Friday, March 03, 2023

Seán McCárthaigh

The number of learner drivers who fail to show up for their appointed driving test has fallen dramatically over the past two years, according to the Road Safety Authority.

New figures published by the RSA show a total of 4,131 applicants for the driving test were classified as “no shows” last year compared to 24,456 in 2019 and 8,925 in 2020.

According to the RSA, the no-show rate has dropped from 11 per cent in 2019 to 2 per cent over each of the last two years.

In the past, the level of learner drivers who fail to attend their appointed driving test was regarded as a contributory factor in adding to a backlog in numbers waiting to take the test.

Change in booking process

In response to a parliamentary question by Social Democrats TD, Catherine Murphy, the RSA said there had been a significant decrease in the volume of learner drivers failing to show up for the test following a change in the booking process and system in late 2020.

An RSA official said the change allowed learner drivers to pick and book their own time slot for the driving test online.

The RSA pointed out that the law currently provides that individuals cannot renew a third or subsequent learner permit without having sat a driving test in the previous two years or having a driving test arranged.

However, they said it did not have records to show the number of learner permits renewed each year to drivers who failed to show up for their driving test.

Applicants are allowed to reschedule their driving test for free up to two times once it is done at least 10 days before the appointed time without losing the €85 test fee.

The reduction in the number of “no shows” means the amount in fees retained by the RSA has fallen from over €2 million in 2019 to just over €350,000 last year.

Ms Murphy said the drop in the number of no shows for tests from a simple change in the application process was to be welcomed.

“While the issue has now been addressed the focus should now really turn to eliminating backlogs in getting a test appointment itself as well as the ongoing wait times for the NCT,” said the Kildare North TD.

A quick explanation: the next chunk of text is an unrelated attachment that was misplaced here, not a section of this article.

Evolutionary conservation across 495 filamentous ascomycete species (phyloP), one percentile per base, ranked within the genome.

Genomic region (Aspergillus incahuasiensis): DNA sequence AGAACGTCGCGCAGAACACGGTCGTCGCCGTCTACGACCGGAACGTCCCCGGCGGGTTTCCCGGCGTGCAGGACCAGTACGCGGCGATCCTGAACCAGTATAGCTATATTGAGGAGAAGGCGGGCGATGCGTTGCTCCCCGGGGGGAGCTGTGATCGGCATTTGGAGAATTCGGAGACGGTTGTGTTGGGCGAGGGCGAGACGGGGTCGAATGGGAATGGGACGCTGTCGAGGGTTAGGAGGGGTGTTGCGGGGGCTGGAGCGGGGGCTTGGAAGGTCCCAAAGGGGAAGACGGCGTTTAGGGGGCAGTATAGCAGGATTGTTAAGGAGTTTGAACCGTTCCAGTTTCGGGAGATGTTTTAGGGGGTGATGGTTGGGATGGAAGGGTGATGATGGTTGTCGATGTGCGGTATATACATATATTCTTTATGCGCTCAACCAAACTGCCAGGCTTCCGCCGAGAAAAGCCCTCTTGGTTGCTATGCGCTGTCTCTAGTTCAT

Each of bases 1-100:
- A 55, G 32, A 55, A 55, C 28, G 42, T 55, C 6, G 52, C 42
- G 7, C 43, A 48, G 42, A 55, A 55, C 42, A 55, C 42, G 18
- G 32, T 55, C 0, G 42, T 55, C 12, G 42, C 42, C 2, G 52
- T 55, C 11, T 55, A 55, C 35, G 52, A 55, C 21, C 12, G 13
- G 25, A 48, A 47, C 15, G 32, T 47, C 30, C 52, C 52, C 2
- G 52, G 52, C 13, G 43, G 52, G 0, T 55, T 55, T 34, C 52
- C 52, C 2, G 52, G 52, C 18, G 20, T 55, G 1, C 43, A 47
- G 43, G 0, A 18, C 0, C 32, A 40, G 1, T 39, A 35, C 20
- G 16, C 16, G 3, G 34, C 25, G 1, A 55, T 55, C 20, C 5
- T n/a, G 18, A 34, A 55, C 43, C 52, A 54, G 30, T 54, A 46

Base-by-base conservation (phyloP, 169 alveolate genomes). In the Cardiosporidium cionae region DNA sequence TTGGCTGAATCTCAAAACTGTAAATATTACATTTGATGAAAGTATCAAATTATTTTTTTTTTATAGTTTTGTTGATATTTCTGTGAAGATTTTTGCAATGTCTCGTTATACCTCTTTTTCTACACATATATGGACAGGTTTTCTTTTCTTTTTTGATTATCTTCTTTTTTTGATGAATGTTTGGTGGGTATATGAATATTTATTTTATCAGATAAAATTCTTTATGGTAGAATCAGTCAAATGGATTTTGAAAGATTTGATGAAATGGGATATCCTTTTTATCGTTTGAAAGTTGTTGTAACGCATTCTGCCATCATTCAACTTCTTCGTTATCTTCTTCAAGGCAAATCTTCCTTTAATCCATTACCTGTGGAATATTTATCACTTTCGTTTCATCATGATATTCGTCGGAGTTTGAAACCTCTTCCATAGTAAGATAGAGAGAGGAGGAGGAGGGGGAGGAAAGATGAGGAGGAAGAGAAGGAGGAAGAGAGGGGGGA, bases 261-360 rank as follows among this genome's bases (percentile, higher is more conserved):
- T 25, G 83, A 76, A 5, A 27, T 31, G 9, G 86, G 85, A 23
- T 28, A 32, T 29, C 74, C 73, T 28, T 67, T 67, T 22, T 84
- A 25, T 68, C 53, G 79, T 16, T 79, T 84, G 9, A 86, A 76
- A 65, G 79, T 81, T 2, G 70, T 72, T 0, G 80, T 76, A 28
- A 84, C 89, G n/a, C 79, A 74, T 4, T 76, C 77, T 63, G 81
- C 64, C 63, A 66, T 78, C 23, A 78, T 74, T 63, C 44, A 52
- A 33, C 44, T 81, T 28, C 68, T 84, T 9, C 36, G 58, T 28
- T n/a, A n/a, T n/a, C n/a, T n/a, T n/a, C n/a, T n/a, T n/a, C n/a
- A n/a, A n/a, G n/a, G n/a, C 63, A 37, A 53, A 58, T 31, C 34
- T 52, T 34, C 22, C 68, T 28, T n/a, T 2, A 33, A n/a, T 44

RSA chief executive, Sam Wade, told the Oireachtas Transport Committee last month that there were over 47,300 learner drivers waiting for an appointment to sit a driving test at the end of 2022 with an average wait time of 19 weeks.

It is currently providing an average of 4,000 tests per week compared to 3,000 last October.

However, he said current staffing levels were not sufficient to reduce the backlog or meet projected future demand for tests.

Mr Wade said the RSA had sought approval from the Department of Transport in December to hire 40 additional temporary driving testers.

However, the RSA acknowledged that clearing the backlog of motorists waiting to take the driving test was unlikely to occur until mid-2024.

The RSA has a target waiting time of 10 weeks for applicants to sit the test. The current average waiting time is 21 weeks.

In the Dáil this week, the junior transport minister, Jack Chambers, said the waiting times were linked to a 28 per cent increase in the number of applicants compared to 2021.

“Contributing factors include an increase in learner permits in circulation, increased capacity in the driver theory test and an increase in approved driving instructors’ capacity to deliver lessons to learner drivers,” said Mr Chambers.

He added: “All these factors have experienced a surge in demand.”

Mr Chambers said the Department of Transport was evaluating the RSA’s demand for additional resources after it had already approved an increase in the permanent driver tester headcount from 100 to 130 last year.

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